Riddle Me This

Timothy Noah argues, in an otherwise unobjectionable Slate piece,

An orthodox belief in big government's inefficiency cannot coexist with an orthodox belief in private industry's inability to compete with big government.

Is this true? It seems to me that, despite government's inefficiency, it can still outcompete private industry, either by banning competition outright (first class mail, law enforcement, etc.) or by crowding out private industry with "free" -- i.e. taxpayer subsidized services. Public education is a perfect example of this,

Many parents reason, “Why pay for private school when public school is free?”

Not entirely free, of course – we all pay for public school through property taxes. But parents have no choice in the matter; we pay for public school whether we use it or not. Parents who want to send their kids to private school must pay twice: once through property taxes for public school and once again through tuition for private school.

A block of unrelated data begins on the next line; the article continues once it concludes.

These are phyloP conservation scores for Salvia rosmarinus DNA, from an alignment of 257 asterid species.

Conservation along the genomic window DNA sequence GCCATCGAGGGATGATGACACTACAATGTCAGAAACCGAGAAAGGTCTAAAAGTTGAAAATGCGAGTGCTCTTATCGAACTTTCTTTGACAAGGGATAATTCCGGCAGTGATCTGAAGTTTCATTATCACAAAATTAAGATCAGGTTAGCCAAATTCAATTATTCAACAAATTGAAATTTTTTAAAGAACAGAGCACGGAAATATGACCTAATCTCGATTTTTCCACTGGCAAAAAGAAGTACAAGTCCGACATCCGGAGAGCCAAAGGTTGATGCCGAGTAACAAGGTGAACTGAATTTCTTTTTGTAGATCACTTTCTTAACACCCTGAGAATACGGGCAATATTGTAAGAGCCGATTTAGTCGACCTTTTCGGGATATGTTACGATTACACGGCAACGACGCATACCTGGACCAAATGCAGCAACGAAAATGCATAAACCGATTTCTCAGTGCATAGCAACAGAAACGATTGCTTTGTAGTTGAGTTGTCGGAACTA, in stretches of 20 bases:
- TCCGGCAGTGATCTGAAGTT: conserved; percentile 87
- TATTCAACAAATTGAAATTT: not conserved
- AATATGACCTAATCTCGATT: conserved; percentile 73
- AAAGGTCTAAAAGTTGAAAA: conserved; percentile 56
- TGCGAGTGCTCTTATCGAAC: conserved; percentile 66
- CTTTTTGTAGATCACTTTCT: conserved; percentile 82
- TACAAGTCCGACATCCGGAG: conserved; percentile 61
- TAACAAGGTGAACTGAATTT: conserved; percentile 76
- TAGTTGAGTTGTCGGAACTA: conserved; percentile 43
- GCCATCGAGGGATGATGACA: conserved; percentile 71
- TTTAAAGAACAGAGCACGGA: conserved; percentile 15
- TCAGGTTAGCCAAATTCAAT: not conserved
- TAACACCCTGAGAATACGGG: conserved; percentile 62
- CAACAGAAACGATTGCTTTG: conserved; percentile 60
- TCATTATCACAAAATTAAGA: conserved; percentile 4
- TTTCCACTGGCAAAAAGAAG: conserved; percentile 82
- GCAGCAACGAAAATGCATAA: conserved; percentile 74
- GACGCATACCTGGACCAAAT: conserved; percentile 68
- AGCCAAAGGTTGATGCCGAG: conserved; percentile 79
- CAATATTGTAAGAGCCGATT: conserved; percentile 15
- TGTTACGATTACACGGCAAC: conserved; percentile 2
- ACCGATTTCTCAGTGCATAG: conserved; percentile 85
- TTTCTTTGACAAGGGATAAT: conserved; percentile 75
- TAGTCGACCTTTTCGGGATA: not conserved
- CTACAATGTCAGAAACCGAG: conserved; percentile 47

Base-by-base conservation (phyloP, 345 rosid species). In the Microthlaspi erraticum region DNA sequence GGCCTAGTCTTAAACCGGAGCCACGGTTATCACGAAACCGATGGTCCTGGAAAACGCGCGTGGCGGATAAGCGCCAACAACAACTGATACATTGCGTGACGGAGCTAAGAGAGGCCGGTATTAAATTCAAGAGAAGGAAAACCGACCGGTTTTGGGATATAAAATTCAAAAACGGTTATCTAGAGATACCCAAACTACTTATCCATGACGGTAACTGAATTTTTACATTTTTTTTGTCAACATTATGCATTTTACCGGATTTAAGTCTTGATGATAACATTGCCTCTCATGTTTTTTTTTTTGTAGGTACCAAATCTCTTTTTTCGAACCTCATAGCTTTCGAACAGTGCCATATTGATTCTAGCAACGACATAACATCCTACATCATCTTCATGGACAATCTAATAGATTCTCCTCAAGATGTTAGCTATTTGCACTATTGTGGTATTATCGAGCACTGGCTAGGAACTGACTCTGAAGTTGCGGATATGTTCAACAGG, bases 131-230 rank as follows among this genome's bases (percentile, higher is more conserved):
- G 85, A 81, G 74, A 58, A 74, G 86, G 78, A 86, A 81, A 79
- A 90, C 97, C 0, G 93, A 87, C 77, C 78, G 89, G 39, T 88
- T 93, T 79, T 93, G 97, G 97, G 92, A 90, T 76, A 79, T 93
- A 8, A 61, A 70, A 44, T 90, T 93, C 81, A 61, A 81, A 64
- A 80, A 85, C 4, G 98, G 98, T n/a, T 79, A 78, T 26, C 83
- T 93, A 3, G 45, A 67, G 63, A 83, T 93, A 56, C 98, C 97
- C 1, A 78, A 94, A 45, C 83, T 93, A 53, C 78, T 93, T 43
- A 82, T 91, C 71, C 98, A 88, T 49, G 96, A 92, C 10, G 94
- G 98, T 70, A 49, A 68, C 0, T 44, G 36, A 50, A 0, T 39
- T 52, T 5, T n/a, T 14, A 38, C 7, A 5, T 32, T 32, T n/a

So it comes as no surprise that few parents—apart from the very wealthy and the fervently religious—are willing to bear the double cost of private school tuition, while also giving up free tuition to public school.

So is it inconsistent for me to claim that private schools tend to be more efficient than public schools and at the same time claim that private schools have difficulty competing with public schools? I don't think so. The government doesn't play fair. It doesn't play by the same rules by which it expects everyone else to abide. Unlike the state, private firms need to worry about whether they are satisfying consumers and making a profit. Private firms cannot steal to make up for any losses. The state can and does.

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